DNA methylation : a new actor in CML biology

DNA methylation : a new actor in CML biology

Chronic myeloid leukemia (CML), a cancer of the white blood cell, results from a translocation event that ultimately leads to the production of BCR-ABL1, a chimeric oncoprotein that promotes CML by aberrantly phosphorylating target proteins. Nonetheless, this event on its own, cannot account for an increasing number of clinical observation suggesting the involvement of other pathways, among which DNA methylation alteration emerges as a relevant candidate.

On that basis the teams of Marc BERGER (CHU, Clermont-Ferrand) and Philippe ARNAUD have characterized  for the first  time the DNA methylation patterns of CML cell subsets (immature and mature cells) isolated form the same clone during the early stage of the disease, before any treatment    (Maupetit-Méhouas, Court, Bourgne et al.,). Altogether, this collaborative study demonstrated that DNA methylation abnormalities exist at early stages of CML and can affect the transcriptional landscape of malignant cells. These observations paved the way for new therapeutic strategies based on epigenetic drugs.

DNA methylation defects have emerged as an attractive candidate to account for intra-clonal heterogeneity and in vivo persistence of chronic myeloid leukemia (CML) sub-clone(s). Nonetheless, it is not known to which extent subpopulations of cells at the early stage of CML are aberrantly methylated and how this defect contributes to transcriptional alteration genome-wide.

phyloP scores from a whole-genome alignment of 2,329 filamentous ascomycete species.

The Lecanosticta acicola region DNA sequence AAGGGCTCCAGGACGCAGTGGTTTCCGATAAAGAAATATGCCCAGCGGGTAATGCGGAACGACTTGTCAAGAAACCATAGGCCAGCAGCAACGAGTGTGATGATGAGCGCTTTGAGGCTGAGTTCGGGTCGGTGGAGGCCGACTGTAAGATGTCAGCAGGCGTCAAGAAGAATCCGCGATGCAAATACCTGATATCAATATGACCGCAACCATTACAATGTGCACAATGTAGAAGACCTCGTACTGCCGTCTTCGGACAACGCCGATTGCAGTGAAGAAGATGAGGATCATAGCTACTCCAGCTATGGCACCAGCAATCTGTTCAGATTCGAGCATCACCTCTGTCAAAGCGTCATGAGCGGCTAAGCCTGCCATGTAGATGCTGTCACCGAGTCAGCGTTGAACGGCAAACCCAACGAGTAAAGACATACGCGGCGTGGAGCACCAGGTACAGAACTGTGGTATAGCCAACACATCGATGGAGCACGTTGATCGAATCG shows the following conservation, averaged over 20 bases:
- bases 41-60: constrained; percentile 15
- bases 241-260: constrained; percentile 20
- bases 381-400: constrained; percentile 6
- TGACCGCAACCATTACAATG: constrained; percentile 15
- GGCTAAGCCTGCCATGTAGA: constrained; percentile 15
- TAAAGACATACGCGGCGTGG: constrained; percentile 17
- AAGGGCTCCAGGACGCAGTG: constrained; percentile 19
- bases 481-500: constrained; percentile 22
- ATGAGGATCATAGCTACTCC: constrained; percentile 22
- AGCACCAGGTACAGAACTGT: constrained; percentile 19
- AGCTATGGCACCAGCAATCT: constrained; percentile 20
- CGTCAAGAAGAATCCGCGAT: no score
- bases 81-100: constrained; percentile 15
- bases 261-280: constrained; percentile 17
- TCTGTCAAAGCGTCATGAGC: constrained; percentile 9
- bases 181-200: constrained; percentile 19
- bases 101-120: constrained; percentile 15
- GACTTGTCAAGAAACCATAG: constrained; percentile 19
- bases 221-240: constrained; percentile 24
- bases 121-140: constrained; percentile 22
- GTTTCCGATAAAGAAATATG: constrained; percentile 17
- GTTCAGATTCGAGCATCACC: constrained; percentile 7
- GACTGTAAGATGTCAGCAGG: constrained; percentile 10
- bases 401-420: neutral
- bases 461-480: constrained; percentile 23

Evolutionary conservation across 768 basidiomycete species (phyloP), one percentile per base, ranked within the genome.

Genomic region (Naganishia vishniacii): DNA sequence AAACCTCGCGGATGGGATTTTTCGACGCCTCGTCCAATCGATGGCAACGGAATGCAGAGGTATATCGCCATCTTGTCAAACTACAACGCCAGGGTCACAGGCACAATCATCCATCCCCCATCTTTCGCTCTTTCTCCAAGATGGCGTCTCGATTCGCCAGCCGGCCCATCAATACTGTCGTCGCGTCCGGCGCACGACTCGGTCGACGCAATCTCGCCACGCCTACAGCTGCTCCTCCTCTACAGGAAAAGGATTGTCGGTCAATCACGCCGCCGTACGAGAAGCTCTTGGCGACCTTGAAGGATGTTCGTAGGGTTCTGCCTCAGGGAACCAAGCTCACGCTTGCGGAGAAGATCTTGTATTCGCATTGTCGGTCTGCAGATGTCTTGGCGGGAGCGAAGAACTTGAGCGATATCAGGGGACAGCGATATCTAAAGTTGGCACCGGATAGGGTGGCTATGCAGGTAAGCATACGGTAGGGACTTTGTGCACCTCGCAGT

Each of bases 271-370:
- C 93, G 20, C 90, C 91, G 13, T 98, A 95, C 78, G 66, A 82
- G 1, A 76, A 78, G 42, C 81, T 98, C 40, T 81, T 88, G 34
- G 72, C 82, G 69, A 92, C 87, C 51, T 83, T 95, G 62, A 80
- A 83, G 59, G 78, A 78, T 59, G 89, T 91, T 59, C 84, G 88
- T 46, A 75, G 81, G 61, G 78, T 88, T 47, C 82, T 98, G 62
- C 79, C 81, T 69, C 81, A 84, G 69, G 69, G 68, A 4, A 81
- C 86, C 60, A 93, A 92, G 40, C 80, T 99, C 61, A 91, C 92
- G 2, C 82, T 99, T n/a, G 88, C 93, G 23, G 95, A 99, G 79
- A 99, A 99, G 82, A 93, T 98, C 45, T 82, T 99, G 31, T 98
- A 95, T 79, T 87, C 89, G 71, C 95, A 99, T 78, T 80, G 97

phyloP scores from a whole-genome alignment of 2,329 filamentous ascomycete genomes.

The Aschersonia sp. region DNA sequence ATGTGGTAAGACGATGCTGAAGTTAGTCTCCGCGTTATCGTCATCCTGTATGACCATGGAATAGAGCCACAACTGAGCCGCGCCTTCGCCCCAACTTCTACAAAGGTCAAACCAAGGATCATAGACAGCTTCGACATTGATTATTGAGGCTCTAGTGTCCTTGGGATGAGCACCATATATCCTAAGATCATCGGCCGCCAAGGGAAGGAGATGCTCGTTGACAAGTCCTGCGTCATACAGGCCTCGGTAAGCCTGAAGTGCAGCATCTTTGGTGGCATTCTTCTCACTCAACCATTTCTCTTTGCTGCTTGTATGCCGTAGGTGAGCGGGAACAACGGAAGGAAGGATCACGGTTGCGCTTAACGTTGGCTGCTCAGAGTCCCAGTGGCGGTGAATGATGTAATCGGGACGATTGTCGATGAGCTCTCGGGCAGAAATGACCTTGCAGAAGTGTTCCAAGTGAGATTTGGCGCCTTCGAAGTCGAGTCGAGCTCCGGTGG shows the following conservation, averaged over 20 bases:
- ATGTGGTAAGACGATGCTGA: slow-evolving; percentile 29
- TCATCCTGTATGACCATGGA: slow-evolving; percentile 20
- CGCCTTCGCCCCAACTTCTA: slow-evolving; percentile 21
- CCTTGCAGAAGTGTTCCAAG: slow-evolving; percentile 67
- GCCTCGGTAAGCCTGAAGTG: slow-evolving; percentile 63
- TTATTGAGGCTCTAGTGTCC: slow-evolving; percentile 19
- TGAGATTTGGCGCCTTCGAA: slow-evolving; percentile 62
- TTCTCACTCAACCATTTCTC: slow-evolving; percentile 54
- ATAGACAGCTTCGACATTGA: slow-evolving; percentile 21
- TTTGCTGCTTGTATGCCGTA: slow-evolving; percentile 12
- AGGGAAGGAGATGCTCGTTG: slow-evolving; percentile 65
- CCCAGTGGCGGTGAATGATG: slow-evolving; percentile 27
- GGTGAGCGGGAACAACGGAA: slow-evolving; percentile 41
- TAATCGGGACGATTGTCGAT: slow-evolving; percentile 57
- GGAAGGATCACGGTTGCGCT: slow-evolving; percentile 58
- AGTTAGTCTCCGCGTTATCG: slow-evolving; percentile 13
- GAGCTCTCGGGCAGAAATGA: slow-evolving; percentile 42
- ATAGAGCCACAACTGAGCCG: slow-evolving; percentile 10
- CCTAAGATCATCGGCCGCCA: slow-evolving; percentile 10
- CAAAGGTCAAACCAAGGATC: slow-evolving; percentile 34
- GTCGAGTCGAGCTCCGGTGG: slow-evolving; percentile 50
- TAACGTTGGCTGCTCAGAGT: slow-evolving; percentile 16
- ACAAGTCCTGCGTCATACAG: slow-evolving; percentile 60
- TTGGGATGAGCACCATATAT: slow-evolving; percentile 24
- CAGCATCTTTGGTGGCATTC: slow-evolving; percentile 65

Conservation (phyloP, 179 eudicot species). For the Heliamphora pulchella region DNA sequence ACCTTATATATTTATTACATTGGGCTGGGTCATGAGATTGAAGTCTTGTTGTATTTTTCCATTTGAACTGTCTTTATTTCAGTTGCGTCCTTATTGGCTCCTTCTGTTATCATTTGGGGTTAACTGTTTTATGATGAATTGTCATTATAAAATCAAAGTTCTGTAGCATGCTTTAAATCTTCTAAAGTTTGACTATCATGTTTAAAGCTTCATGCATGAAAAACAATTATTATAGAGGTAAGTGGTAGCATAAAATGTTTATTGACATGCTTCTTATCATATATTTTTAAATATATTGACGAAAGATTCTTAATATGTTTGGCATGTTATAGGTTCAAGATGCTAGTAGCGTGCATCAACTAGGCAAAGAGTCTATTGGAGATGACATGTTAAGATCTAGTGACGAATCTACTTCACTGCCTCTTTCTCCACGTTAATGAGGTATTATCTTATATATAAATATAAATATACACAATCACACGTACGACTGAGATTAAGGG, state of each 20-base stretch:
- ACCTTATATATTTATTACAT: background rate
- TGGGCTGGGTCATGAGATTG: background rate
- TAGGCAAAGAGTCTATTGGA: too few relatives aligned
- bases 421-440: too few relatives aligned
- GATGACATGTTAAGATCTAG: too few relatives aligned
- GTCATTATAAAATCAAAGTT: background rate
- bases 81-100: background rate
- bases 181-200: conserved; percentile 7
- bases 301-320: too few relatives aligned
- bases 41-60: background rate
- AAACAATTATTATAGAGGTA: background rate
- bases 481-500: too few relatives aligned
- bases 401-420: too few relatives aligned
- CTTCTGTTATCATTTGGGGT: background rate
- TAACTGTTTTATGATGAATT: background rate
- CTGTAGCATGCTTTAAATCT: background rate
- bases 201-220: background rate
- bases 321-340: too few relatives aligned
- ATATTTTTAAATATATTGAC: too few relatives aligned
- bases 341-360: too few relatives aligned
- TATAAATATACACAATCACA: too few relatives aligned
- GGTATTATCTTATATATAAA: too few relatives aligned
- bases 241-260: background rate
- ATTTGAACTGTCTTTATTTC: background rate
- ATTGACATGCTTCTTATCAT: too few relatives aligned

To address these issues, the teams of Marc BERGER (CHU, Clermont-Ferrand) and Philippe ARNAUD have characterized the DNA methylation patterns of chronic phase CML cell subsets (immature and mature cells) before any treatment and compared them to those of similar cell subsets from healthy donors.

For the first time, they show that widespread DNA methylation abnormalities exist at early CML stages (chronic phase of the disease) and that they can affect the transcriptional landscape in several manners. Indeed, the characterization of DNA methylation alterations in leukemia stem cells-enriched CD34+CD15- population indicates the presence of early alterations in DNA methylation specific to this immature subpopulation. The finding that several genes the expression of which might be affected by these DNA methylation changes are implicated in the survival or proliferation of CML progenitors suggests that these alterations could contribute to the development of CML or of resistance to therapies (particularly tyrosine kinase inhibitors) in sub-clones. Specifically, we identified GAS2, a candidate oncogene, as a new example of gene the hypomethylation of which is associated with robust overexpression in chronic phase -CML cells.  Besides providing a resource to decipher the molecular bases of in vivo persistence of CML sub-clones our study also supports that the combination of epigenetic drugs and tyrosine kinase inhibitors could be relevant for the treatment of chronic phase CML.

This study has been published in Molecular Oncology.

Last modified: 11/12/2018